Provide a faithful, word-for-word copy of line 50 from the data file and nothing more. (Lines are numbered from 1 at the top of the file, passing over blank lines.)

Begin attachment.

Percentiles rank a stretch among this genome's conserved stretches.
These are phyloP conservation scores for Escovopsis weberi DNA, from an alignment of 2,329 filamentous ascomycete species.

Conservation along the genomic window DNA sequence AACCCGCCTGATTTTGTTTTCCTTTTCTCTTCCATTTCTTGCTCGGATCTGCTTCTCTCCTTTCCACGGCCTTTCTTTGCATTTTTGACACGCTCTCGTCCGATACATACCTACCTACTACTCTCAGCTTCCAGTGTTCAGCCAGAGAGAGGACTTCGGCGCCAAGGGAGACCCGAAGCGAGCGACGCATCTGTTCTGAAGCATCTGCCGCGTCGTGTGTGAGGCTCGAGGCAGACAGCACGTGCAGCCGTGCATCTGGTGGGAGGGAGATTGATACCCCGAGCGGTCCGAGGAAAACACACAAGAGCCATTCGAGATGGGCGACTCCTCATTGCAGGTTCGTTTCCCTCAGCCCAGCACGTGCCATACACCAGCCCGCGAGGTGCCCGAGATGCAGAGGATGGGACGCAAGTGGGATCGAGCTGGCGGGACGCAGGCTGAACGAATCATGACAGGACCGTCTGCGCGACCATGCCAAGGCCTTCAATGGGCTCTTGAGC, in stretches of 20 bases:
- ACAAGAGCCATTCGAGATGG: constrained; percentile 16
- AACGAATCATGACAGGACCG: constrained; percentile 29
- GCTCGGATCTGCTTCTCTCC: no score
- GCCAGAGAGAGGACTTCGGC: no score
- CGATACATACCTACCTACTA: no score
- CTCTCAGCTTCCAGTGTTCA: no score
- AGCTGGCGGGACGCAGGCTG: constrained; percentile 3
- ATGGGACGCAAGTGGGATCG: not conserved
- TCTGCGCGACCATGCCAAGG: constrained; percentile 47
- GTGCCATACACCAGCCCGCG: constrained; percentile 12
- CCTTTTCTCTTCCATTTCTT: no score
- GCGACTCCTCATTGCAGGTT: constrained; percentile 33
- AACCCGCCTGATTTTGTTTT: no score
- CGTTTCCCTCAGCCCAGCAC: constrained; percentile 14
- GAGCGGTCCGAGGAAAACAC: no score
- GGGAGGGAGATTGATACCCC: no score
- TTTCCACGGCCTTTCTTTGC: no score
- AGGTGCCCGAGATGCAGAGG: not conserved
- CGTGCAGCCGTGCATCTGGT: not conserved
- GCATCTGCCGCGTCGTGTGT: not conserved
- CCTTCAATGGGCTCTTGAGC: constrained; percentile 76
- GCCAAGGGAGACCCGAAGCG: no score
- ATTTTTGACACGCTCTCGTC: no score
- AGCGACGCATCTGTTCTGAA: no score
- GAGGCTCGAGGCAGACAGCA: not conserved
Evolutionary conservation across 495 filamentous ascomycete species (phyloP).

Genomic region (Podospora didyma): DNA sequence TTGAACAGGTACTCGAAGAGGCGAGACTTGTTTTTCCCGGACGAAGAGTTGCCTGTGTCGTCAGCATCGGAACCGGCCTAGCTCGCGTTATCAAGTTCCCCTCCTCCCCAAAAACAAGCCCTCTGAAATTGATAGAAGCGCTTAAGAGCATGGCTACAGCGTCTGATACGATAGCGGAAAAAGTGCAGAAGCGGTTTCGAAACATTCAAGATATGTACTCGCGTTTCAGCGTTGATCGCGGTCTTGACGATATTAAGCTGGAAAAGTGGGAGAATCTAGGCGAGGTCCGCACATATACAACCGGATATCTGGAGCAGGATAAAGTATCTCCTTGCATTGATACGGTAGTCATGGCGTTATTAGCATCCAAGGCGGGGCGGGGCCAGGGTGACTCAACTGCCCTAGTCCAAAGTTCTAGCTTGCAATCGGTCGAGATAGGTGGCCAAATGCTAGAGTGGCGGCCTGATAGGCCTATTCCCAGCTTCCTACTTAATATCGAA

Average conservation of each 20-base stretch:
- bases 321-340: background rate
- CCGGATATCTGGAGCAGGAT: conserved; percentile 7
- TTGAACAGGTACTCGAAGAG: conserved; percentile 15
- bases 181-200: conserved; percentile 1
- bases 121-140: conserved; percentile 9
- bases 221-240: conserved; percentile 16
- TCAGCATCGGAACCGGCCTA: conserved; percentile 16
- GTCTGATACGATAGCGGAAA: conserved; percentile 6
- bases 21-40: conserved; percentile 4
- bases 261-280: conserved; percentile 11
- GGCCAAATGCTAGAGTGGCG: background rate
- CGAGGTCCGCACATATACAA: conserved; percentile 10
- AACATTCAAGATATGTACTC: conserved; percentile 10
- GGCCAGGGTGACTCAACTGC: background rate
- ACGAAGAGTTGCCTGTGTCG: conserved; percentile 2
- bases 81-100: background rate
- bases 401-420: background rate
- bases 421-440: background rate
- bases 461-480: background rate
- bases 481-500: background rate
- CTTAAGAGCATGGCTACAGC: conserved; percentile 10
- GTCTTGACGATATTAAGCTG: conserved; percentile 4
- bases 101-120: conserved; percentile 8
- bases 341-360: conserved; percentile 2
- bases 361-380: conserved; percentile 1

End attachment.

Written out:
- bases 461-480: background rate